New AI Algorithms to Detect the Early Warning Signs of Delirium

Delirium, known as a type of brain dysfunction marked by abrupt bouts of confusion, paranoia, inattention, or even agitation and hallucinations has been developed by over one-third of all people who have been admitted to the hospital—and as many as 80% of all patients in an intensive care unit (ICU).

New AI Algorithms to Detect the Early Warning Signs of Delirium

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At Johns Hopkins Medicine, in partnership with Johns Hopkins University engineering students, a report has been produced that shows how artificial intelligence (AI) algorithms have the potential to detect the warning signs of delirium and can forecast—at any time during an ICU stay—a high risk of delirium for a considerable number of patients.

Being able to differentiate between patients at low and high risk of delirium is incredibly important in the ICU because it enables us to devote more resources toward interventions in the high-risk population.

Robert Stevens, MD, Study Senior Author and Associate Professor, Anesthesiology and Critical Care Medicine, Johns Hopkins University School of Medicine

The study outcomes were reported in the journal Anesthesiology on December 20th, 2023.

Stevens is the director of precision medicine and informatics, and also the co-director of the Johns Hopkins Precision Medicine Center of Excellence in Neurocritical Care.

Clinicians already knew that ICU delirium appears more frequently in older and sicker patients. ICU patients who develop delirium are subjected to a higher risk of future dementia, prolonged hospitalization, and death.

According to experts, anti-delirium interventions like altering medications, care bundles, and earlier-than-usual occupational and physical therapy are effective. However, limited time and resources including the often-uncertain requirements of ICU patients prevent the majority of the ICUs from using them for every patient.

The newly designed AI program by undergraduate and master’s level engineering students in a precision medicine class applied AI algorithms to a publicly available dataset spanning over 200,000 ICU stays at 208 hospitals throughout the country.

The underlying idea was that this routinely collected data stored in patients’ electronic health records contains signatures that are associated with delirium risk.

Kirby Gong, Study First Author and Recent Master Degree Graduate, Department of Biomedical Engineering, Johns Hopkins University School of Medicine

Two computerized models were developed by the research group using the data to predict the risk of delirium. One, an alleged static model, takes a single snapshot of patient data following admission. The data include information regarding the severity of illness, age, other diagnoses, physiologic variables, and present medications to forecast delirium risk at any time during a hospital stay.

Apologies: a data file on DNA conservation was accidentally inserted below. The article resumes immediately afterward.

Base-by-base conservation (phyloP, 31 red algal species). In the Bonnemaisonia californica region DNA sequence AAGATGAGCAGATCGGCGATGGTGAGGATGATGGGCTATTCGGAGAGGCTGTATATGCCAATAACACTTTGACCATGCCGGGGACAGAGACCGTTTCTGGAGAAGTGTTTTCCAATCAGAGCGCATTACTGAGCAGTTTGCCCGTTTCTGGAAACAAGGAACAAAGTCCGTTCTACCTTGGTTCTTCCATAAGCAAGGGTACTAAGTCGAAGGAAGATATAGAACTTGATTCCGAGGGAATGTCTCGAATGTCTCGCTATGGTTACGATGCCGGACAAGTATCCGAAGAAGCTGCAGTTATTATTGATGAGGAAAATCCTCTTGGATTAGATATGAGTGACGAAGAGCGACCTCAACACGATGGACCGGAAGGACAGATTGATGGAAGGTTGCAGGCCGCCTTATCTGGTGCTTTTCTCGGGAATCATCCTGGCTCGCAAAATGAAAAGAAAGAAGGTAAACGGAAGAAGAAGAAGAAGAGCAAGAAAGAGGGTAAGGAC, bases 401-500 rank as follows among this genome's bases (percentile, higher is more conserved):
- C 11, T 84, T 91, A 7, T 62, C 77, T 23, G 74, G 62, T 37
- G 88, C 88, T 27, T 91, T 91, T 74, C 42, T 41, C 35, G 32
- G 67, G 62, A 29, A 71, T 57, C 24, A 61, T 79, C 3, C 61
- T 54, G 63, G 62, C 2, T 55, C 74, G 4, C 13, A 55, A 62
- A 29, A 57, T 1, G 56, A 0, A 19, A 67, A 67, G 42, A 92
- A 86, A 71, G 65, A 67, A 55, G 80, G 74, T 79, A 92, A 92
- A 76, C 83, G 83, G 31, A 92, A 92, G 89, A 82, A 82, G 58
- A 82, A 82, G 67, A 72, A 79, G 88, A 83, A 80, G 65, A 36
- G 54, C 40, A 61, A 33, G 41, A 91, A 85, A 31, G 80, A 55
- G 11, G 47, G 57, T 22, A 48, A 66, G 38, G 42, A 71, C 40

The second, a supposed dynamic model, helps track information over hours and days, such as repeat blood pressure, pulse, and temperature readings. This offers the patient’s continuous updated risk of delirium over the next 12 hours.

As soon as the AI model was developed by the scientists, they started testing two other sets of data from a Boston hospital, jointly covering over 100,000 ICU stays. For the first 24-hour model, the area under the receiver operating characteristic curve (95% CI) was 0.785. This indicated that it had the potential to forecast which patients would get delirium 78.5% of the time. The dynamic model always performed better, forecasting delirium-prone patients up to 90% of the time.

Stevens states that he is currently testing the models on historical patient data collected from Johns Hopkins Medicine ICUs and is planning to design a clinical trial to test the use of the algorithms. Also, he will look at how they can shape clinical care in patients who are newly admitted to an ICU.

His laboratory is also applying identical artificial intelligence approaches in partnership with engineering students and faculty. This helps forecast heart failure, stroke, pulmonary embolisms, and also other emergent events noted in critical care medicine.

For a lot of these physiological transitions, we think that there are early warning signs that may not be obvious to a clinician but can be picked up on using the kinds of artificial intelligence-supported pattern analysis that we used here.

Robert Stevens, MD, Study Senior Author and Associate Professor, Anesthesiology and Critical Care Medicine, Johns Hopkins University School of Medicine

Besides Robert Stevens and Kirby Gong, other authors on the Anesthesiology study are Akaash Sanyal, Joanna Guo, Han Kim, Hieu Nguyen, Joseph Greenstein, and Raimond Winslow of Johns Hopkins; Ryan Lu of Northwestern University; and Teya Bergamaschi of Massachusetts Institute of Technology.

The study was financially supported entirely by institutional and/or departmental sources at Johns Hopkins University.

Journal Reference

Gong, K. D., et al. (2022) Predicting Intensive Care Delirium with Machine Learning: Model Development and External Validation. Anesthesiology. doi.org/10.1097/ALN.0000000000004478.

Source: https://www.hopkinsmedicine.org/

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